High gas prices remains critical issue for east coast

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The Australian Competition and Consumer Commission (ACCC) has released the latest Gas Market Inquiry 2017–2020 report which states the current actions undertaken by the oil and gas industry will ensure the domestic gas supply until 2023, but high gas prices remain critical issue.

The report shows that most commercial and industrial Australian gas users will pay more than $9/GJ for gas in 2019, and some more than $11/GJ.

ACCC Chair, Rod Sims, said the fact wholesale gas prices remain so high means many Australian manufacturers are struggling to compete internationally.

“Commercial and industrial gas users have been telling us for some time that at those gas prices, their operations are not sustainable in the medium to longer term,” Mr Sims said.

“Businesses that rely heavily on gas are increasingly likely to relocate from the east coast or wind up their operations.”

Mr Sims pointed to the recent announcement by Dow Chemical that it would close its Melbourne manufacturing plant due, in part, to high gas prices. It came after RemaPak, a Sydney-based producer of polystyrene coffee cups, and Claypave, a Queensland-based brick and paving manufacturer, entered administration citing rising gas costs as an important contributing factor.

“Many other manufacturers are close to making critical decisions on their future operations. If wholesale gas prices do not soften, it is just a matter of time before they follow Dow, RemaPak and Claypave,” Mr Sims said.

The ACCC’s report notes that, after increasing over the course of 2018, expected LNG netback prices have fallen significantly over the past six months.

“We expect that those same suppliers have revised their prices down this year to reflect these latest expectations as quickly as they escalated them last year,” Mr Sims said.

“So far we are not seeing this.”

The interim report notes the Australian Energy Market Operator’s launch in March of a capacity-trading platform to allow unused pipeline capacity to be traded or acquired through auctions.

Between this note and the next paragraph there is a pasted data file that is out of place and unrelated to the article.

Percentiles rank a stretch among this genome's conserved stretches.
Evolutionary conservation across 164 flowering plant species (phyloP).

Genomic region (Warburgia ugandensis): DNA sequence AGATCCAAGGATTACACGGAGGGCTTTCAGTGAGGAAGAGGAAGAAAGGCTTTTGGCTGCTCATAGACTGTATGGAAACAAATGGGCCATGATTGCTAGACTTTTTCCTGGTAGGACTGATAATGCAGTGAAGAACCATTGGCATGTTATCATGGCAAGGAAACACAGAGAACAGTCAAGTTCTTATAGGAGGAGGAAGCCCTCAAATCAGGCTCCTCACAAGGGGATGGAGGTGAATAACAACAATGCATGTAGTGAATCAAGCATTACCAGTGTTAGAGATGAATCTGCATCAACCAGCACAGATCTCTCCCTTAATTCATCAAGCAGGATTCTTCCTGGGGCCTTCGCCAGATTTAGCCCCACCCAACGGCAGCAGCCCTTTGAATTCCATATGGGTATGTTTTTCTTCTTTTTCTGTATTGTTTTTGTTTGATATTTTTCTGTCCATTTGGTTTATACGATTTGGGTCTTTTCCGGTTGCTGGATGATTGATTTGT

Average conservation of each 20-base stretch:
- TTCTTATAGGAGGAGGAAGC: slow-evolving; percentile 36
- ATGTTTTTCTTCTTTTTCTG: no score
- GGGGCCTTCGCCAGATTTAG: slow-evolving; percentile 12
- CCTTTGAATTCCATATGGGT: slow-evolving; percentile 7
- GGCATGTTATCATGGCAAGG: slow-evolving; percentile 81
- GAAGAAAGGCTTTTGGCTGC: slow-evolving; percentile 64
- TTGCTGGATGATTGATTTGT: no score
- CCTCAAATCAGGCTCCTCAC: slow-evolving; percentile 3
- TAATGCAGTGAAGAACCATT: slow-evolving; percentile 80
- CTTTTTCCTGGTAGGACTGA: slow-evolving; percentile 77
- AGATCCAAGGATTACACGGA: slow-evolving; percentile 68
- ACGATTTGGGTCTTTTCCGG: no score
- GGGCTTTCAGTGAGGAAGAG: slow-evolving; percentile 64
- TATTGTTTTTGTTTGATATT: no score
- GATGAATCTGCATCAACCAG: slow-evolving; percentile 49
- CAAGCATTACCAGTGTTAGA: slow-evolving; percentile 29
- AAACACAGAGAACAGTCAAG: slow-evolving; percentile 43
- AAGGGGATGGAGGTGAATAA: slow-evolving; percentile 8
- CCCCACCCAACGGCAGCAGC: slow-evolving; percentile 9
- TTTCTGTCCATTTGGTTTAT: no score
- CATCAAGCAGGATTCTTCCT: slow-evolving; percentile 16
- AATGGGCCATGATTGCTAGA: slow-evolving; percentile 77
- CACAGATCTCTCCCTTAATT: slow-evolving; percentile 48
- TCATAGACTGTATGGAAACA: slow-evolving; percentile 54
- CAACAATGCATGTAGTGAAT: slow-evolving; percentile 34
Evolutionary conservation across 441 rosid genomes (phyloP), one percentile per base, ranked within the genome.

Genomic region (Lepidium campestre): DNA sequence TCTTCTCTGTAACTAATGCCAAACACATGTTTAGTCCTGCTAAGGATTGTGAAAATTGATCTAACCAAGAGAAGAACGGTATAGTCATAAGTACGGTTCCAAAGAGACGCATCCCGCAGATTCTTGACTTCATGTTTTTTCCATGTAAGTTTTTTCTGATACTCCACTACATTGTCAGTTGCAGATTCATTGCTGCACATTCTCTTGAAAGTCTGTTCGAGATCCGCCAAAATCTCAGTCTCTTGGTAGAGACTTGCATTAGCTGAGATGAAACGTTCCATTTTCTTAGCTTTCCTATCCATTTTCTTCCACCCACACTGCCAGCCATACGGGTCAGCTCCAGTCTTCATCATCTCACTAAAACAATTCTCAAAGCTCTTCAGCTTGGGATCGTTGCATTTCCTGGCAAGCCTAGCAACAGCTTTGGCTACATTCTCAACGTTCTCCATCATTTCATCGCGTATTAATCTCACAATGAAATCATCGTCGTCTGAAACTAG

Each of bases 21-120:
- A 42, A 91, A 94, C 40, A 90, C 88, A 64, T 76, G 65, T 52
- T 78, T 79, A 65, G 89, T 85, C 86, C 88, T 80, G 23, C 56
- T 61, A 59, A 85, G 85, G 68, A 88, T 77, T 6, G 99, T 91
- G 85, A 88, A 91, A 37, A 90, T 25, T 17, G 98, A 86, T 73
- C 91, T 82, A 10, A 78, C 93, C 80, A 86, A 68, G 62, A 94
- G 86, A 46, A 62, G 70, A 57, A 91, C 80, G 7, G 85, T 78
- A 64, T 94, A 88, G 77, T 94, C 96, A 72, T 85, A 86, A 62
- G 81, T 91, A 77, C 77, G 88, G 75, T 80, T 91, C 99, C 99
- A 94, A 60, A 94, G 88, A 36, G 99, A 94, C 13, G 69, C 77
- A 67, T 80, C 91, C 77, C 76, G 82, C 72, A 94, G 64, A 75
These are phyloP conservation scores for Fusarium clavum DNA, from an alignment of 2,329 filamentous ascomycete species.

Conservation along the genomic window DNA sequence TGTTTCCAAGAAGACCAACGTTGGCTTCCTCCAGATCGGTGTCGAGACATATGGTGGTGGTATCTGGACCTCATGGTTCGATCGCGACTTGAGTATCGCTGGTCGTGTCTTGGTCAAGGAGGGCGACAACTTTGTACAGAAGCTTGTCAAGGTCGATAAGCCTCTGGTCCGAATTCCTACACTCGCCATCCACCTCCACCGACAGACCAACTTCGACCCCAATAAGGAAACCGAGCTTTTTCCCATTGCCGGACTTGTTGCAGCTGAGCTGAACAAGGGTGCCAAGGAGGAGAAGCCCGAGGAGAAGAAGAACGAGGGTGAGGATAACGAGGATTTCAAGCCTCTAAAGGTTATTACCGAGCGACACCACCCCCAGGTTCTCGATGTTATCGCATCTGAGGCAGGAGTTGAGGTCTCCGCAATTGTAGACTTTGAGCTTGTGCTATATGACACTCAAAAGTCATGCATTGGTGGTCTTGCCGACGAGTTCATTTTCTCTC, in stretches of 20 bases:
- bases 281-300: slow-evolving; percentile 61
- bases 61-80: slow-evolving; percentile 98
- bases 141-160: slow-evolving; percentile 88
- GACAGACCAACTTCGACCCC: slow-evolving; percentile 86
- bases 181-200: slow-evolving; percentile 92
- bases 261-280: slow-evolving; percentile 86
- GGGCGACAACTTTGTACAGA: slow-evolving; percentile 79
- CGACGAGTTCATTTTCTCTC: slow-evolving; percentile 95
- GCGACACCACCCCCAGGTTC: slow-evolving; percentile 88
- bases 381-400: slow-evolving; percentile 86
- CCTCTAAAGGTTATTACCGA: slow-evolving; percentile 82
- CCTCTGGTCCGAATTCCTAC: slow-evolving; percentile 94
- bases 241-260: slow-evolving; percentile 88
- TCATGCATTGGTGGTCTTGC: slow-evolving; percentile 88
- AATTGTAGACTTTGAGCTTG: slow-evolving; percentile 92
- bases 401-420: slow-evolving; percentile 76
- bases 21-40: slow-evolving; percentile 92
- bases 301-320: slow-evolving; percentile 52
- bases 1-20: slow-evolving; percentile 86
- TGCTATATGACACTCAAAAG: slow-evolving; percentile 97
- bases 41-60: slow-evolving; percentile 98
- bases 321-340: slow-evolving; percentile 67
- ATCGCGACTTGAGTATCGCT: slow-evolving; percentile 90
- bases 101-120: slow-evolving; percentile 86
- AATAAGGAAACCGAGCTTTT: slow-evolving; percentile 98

Initial data obtained by the ACCC suggests some market participants are making use of this new auction platform and transporting material quantities of gas from Queensland to New South Wales and Victoria.

However, Mr Sims emphasised that the level of future domestic prices in the southern states would depend on supply in the southern states.

“I urge producers to carry out the investment in gas production they planned,” Mr Sims said.

“Also, as I have done for some time now, I urge state governments to play their role in providing access to gas resources by adopting policies that consider and manage the risks of individual gas development projects, rather than implementing blanket moratoria and regulatory restrictions.”

APPEA Chief Executive, Andrew McConville, said the ACCC report showed the industry has increased substantially the flow of gas to the east coast domestic market and this will continue into the future.

“Following announcements in 2017 and 2018, there have been a significant number of new gas supply agreements in 2019 providing gas to domestic customers.

“The oil and gas industry announced billions of dollars in new investment in 2018 and beyond, to bring more gas into the market, supporting both domestic gas consumption and the gas export projects that are underpinning much of Australia’s economic growth.”

In the past two and a half years, there have been significant announcements from Arrow Energy, Shell Australia, Senex, Cooper Energy, Strike Energy, GLNG, Australia Pacific LNG, Origin Energy and Santos to bring on new supply in various parts of eastern Australia.

“The report also restated the ACCC’s concern that customers in New South Wales and Victoria will continue to pay more for gas because of state government restrictions on developing local gas resources. Importing gas from Queensland can add $2 to $4/GJ to the price paid by consumers in the southern states,” Mr McConville said.

“The real answer to getting gas prices down is to support safe and responsible development of resources.

“Working together to make this happen should be the focus of government and industry — to support all Australian businesses that rely on sustainable gas supply.”

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